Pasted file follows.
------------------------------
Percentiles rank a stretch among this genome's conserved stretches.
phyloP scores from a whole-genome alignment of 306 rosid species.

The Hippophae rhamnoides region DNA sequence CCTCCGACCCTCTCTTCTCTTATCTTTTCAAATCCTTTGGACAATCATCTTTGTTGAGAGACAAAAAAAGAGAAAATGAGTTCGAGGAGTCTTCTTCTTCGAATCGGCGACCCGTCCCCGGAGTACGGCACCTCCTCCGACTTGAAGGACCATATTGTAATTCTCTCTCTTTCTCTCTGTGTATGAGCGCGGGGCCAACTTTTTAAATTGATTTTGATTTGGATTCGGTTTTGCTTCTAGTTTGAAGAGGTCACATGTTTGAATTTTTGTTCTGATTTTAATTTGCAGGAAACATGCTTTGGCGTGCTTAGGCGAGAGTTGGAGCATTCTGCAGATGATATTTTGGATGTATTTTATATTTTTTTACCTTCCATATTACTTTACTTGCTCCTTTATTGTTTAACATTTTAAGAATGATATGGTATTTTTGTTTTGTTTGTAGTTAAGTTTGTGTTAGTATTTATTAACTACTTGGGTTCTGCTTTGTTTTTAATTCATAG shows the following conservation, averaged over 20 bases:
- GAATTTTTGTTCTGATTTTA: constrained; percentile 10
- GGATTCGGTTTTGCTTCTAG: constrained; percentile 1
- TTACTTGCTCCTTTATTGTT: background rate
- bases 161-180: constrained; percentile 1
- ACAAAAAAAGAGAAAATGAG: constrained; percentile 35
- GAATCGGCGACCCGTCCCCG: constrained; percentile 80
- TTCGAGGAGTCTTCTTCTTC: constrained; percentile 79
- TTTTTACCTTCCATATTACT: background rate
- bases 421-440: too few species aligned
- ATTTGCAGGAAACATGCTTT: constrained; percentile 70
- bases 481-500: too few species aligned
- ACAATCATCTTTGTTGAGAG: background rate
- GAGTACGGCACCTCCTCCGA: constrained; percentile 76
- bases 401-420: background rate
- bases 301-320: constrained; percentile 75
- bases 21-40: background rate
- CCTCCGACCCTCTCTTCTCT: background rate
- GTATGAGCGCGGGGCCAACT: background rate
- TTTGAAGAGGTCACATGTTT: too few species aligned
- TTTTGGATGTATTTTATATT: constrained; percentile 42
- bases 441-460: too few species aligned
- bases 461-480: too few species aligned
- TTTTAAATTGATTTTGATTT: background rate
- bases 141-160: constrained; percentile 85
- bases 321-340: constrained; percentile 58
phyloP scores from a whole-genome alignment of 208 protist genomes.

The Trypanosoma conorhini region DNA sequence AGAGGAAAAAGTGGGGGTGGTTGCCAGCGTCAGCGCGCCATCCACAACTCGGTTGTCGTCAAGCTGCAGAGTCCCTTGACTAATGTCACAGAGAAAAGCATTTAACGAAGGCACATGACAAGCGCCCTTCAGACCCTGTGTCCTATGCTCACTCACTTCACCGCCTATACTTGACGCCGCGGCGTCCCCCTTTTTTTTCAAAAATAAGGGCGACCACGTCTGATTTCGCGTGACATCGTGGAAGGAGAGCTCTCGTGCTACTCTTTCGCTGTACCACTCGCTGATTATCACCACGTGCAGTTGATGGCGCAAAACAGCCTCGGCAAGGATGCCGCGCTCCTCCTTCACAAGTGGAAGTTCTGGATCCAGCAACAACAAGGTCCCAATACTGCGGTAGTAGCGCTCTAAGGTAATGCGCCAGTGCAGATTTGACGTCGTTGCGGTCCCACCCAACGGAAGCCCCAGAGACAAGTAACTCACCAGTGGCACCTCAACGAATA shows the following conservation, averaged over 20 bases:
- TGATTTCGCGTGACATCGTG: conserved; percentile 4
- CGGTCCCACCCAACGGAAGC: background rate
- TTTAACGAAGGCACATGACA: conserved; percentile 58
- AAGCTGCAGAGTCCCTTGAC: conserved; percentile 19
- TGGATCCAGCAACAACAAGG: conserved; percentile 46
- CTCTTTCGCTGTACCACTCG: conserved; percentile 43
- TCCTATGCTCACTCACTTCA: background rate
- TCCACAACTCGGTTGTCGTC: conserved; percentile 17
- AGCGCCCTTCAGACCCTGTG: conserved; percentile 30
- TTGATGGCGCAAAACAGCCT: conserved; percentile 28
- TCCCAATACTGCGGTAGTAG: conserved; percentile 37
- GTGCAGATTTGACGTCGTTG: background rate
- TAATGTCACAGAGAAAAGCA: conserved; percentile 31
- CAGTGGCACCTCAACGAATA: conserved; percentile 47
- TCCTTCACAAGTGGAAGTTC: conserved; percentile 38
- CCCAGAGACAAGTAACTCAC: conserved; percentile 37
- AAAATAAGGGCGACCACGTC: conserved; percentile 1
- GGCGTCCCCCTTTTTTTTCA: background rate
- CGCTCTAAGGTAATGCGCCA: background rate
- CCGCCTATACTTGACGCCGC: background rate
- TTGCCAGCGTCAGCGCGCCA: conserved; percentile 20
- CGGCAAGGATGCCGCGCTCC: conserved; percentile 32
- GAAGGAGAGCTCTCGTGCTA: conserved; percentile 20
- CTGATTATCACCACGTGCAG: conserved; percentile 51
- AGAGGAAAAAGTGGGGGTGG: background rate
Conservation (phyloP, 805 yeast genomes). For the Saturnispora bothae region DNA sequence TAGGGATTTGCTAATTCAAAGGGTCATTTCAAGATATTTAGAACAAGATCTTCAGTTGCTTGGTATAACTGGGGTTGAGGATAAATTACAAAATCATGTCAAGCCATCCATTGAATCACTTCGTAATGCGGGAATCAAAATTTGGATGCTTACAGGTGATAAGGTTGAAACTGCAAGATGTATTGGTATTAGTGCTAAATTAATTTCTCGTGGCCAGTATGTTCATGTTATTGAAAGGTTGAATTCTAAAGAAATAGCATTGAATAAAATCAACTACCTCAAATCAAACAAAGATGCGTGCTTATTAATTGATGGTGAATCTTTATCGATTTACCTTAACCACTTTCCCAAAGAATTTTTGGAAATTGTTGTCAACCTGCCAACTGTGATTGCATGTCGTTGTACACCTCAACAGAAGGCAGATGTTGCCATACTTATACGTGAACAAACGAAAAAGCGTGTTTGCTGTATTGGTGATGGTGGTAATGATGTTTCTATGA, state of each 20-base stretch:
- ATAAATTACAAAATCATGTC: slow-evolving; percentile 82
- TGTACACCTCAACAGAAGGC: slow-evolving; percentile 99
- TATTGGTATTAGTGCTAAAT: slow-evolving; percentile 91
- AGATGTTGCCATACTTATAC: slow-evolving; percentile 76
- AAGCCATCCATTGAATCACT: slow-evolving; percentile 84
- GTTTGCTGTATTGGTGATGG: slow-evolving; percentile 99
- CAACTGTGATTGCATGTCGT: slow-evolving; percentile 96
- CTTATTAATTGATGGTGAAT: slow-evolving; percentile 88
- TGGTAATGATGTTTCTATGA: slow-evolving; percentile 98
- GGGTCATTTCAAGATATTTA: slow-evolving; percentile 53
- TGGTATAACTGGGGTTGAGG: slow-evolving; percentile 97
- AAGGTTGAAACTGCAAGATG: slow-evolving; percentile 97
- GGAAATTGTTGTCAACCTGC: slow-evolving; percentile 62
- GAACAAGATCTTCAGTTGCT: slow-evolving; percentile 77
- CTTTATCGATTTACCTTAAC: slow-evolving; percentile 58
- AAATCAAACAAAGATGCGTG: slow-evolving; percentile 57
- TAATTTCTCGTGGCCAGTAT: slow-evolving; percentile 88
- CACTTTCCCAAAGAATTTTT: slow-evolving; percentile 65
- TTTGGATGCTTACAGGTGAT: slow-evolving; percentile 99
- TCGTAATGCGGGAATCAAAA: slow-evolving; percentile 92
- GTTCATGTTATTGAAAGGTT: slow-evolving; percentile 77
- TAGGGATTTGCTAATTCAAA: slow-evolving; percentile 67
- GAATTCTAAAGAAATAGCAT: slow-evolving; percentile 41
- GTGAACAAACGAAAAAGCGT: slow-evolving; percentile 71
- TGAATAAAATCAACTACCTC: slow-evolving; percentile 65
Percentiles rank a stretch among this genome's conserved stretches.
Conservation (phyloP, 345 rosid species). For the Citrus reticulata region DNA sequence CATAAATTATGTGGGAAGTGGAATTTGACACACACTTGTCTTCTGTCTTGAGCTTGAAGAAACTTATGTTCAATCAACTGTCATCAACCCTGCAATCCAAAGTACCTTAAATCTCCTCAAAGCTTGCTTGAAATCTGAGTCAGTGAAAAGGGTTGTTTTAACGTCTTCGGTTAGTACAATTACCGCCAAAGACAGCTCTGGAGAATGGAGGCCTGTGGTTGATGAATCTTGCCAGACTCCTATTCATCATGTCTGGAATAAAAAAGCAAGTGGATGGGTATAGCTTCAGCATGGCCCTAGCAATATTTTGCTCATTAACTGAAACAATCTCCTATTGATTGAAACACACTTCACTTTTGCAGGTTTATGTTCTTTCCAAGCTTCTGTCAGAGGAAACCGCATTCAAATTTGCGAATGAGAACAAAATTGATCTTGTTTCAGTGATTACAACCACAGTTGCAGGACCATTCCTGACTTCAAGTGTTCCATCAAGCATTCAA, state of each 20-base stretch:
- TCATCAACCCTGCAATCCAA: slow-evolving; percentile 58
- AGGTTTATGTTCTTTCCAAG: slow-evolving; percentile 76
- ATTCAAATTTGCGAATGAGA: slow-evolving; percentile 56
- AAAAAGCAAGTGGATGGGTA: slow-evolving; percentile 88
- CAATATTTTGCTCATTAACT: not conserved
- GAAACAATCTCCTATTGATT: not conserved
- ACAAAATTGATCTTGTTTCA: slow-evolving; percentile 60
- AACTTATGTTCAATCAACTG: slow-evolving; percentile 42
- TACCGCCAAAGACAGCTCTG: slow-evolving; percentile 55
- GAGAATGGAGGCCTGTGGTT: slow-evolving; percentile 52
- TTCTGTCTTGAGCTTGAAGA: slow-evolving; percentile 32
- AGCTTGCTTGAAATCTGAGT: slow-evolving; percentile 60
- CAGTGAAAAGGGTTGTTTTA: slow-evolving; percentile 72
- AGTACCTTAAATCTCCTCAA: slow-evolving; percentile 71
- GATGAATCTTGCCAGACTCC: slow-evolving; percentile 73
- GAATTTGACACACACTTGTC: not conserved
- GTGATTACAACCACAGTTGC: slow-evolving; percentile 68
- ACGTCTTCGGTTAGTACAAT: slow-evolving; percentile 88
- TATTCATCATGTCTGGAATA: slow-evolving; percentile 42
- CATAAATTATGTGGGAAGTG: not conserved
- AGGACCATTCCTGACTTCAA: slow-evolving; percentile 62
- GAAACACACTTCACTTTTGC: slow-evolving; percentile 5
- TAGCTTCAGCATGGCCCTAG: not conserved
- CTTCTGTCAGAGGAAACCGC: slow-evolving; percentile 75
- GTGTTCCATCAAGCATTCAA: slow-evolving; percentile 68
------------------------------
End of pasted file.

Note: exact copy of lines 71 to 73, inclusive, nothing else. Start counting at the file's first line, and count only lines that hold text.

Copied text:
- CTTTATCGATTTACCTTAAC: slow-evolving; percentile 58
- AAATCAAACAAAGATGCGTG: slow-evolving; percentile 57
- TAATTTCTCGTGGCCAGTAT: slow-evolving; percentile 88